I just feel blessed it went double + because the house isn’t even getting SHOWINGS. Sigh.

      1. Good, as long as you have the main portion out then we don’t have to worry about that.

  32. When a Political Science (sic) professor told us how the Soviets planned their economy, it became immediately obvious to me that it was ludicrous. They had a spreadsheet (hand-written or hand-drawn of course, this was before PCs). Each cell had an industry, and each row had a “raw” material (some weren’t necessarily raw but outputs from the other industries). Each industry would get all the outputs from the raw material suppliers that they needed to produce their own outputs. Even a naive 20-year-old like me could see that a 100X100 spreadsheet with every cell dependent on each other cell could not possibly work.

    1. Well, akshully…

      A matrix is basically a system of equations.

      A lot of numerical work these days involves matrices or systems of equations.

      There are probably cases where a 100 by 100 doesn’t explode. When dealing with real things even.

      But, there is no reason to think that the soviets knew or cared what they were doing mathematically, nor that their matrices had anything to do with reality.

  33. It’s like 1934 in Spain when the right wing CEDA became part of the Government. The commies who had been in control decided to riot and strike and kill priests and landowners. The rebellion was put down by moderates but was the first spark in igniting the Civil War. The commies are rioting here but people are fed up. I expect to see squads of Rittenhauses the next time a city burns. Only a matter of time.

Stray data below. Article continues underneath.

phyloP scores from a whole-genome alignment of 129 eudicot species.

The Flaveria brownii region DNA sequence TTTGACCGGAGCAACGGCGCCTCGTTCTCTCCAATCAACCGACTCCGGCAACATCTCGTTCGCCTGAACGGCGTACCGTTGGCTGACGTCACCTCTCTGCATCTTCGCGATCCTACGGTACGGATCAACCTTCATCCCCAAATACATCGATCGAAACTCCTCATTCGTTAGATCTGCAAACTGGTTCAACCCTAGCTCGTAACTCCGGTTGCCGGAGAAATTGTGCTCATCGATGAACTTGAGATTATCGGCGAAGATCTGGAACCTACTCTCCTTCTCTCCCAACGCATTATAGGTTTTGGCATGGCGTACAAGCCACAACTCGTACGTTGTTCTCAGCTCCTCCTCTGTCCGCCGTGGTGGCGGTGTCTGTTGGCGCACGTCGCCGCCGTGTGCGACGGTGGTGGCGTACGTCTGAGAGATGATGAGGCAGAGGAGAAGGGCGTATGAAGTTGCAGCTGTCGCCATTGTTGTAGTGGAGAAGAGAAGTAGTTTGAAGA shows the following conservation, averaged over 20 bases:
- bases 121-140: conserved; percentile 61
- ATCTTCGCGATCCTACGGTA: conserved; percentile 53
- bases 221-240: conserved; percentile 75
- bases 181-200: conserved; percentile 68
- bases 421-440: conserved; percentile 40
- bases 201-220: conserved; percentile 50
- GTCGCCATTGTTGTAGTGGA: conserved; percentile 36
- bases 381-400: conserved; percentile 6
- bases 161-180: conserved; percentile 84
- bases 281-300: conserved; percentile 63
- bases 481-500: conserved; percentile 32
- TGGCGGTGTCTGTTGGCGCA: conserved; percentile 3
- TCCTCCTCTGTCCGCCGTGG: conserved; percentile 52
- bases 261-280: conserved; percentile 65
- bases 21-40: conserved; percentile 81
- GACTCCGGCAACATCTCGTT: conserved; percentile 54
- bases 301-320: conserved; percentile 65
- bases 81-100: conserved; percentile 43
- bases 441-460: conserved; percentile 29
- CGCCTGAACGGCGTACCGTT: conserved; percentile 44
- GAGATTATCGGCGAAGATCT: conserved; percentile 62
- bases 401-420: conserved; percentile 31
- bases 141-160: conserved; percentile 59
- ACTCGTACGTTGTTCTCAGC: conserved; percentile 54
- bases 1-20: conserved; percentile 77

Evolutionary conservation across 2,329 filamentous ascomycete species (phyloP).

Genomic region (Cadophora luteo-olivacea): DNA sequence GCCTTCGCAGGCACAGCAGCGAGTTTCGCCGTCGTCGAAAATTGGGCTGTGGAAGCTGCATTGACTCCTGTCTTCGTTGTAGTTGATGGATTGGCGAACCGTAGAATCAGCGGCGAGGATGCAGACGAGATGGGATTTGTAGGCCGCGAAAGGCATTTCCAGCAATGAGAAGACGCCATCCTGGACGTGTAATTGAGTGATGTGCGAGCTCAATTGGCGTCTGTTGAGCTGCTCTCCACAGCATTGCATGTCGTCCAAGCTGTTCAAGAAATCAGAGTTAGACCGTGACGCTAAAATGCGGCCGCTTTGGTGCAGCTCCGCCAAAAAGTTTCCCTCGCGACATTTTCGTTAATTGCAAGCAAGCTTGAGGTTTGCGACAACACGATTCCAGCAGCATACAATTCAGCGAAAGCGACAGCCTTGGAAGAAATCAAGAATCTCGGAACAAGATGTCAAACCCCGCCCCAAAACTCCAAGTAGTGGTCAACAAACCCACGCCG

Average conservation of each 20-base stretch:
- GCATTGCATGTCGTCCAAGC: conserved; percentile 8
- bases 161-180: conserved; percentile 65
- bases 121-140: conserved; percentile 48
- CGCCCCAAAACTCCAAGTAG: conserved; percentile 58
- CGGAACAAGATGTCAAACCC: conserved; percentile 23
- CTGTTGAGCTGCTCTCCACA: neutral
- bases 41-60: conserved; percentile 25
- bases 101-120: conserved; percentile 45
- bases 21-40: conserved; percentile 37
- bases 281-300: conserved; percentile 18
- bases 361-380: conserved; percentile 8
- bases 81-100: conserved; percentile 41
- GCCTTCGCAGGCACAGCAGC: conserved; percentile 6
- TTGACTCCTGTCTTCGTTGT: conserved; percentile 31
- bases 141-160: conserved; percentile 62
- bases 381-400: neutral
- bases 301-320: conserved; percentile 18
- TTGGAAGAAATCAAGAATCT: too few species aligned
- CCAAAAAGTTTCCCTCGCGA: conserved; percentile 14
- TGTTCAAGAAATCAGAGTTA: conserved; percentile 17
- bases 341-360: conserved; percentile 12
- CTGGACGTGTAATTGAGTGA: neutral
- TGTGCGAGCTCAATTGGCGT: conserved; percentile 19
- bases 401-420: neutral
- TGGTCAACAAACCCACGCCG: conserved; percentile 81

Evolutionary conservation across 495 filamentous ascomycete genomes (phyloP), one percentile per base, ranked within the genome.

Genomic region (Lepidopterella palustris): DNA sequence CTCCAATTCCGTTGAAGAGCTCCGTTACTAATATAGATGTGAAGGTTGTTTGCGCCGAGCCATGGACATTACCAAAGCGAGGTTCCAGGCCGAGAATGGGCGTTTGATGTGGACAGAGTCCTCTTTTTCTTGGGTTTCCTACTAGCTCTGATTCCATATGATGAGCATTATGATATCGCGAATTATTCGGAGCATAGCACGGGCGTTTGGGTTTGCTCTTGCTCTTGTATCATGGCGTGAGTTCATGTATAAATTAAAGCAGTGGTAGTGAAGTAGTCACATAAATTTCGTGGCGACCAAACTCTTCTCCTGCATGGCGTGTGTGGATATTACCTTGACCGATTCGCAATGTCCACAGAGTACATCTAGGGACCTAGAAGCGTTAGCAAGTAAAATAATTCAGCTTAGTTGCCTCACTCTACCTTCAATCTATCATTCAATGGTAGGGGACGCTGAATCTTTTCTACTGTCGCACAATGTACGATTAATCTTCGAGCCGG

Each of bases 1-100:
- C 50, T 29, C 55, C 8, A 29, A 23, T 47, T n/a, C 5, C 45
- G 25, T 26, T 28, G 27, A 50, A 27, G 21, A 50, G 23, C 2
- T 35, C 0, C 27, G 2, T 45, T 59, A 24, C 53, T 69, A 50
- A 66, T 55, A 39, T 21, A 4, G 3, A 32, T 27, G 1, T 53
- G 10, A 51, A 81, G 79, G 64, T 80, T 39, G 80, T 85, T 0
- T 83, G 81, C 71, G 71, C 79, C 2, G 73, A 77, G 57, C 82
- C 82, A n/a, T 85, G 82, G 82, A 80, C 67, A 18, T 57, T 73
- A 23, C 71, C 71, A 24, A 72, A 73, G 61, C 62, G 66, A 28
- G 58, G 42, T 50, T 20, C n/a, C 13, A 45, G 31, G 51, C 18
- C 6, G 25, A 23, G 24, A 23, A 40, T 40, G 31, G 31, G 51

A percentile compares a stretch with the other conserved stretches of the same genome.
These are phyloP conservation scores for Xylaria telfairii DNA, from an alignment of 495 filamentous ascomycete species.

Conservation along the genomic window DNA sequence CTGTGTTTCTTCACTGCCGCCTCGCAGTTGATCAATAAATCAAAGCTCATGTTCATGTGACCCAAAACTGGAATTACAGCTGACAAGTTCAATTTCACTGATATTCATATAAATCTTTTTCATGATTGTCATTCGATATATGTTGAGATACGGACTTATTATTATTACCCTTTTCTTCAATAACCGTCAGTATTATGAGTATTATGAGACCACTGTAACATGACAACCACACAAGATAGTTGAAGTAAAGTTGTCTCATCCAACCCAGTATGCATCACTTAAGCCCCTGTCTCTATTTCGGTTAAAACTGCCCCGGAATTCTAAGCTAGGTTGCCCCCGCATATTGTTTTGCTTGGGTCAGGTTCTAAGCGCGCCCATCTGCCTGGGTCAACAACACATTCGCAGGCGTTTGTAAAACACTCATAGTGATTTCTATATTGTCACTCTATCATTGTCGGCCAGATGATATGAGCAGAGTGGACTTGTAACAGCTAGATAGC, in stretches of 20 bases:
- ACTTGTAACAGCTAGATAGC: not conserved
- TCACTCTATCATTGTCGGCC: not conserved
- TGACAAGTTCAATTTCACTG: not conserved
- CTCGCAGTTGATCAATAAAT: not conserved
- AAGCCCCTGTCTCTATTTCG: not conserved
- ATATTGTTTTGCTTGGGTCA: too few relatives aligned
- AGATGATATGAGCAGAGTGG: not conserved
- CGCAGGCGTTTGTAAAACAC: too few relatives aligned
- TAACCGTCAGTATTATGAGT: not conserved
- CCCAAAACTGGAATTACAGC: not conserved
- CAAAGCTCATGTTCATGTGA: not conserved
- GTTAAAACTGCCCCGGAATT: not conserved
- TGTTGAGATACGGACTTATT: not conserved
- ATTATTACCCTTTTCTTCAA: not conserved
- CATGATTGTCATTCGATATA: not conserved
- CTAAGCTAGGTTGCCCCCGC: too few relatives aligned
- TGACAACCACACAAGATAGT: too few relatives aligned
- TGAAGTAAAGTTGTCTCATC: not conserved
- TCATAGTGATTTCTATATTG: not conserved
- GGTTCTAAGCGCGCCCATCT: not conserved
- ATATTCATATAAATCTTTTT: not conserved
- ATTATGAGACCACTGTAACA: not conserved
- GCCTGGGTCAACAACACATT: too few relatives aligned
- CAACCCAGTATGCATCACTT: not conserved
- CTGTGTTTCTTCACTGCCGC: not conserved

1. Orwell was astounded and furious that people would not admit there had a Revolution in Spain during the civil war. Apparently he didn’t notice that if there had been, the Republic had lost its claim to legitimacy because it had lost continuity.

  34. Sarah?

    Would you be open to an anthology of select blog posts of yours?

    I just realized that a book …a treatise on the changing political tides in the collected posts you’ve been honing over the past few years might prove invaluable …eh …to people who haven’t been following along since the beginning.

    The mere babes as it were?

    Of course, after your “nay” or “yaay”, the rest would just be the usual details.

    What say you?

    Let us know.

    …”us because I’m guessing that the idea once floated would find some other enthusiasts lol.

    1. yes, I am, I just haven’t had the time to select/collate and edit. I have probably 3 collections and have one selected and printed to edit (remove every day notes, etc.) Called My Country ‘Tis of Thee about immigrating and acculturating, etc.
      I just literally am buried in editing reverted fiction books every free moment.

      1. Ah. Good, that. (Well, not as regards being buried in work, of course.)

        It’s kind’a obvious that your time is at a premium lol.

        I’ll see what I can do and run it by you when I have something concrete?

        No harm, no foul. Labor of love and all that.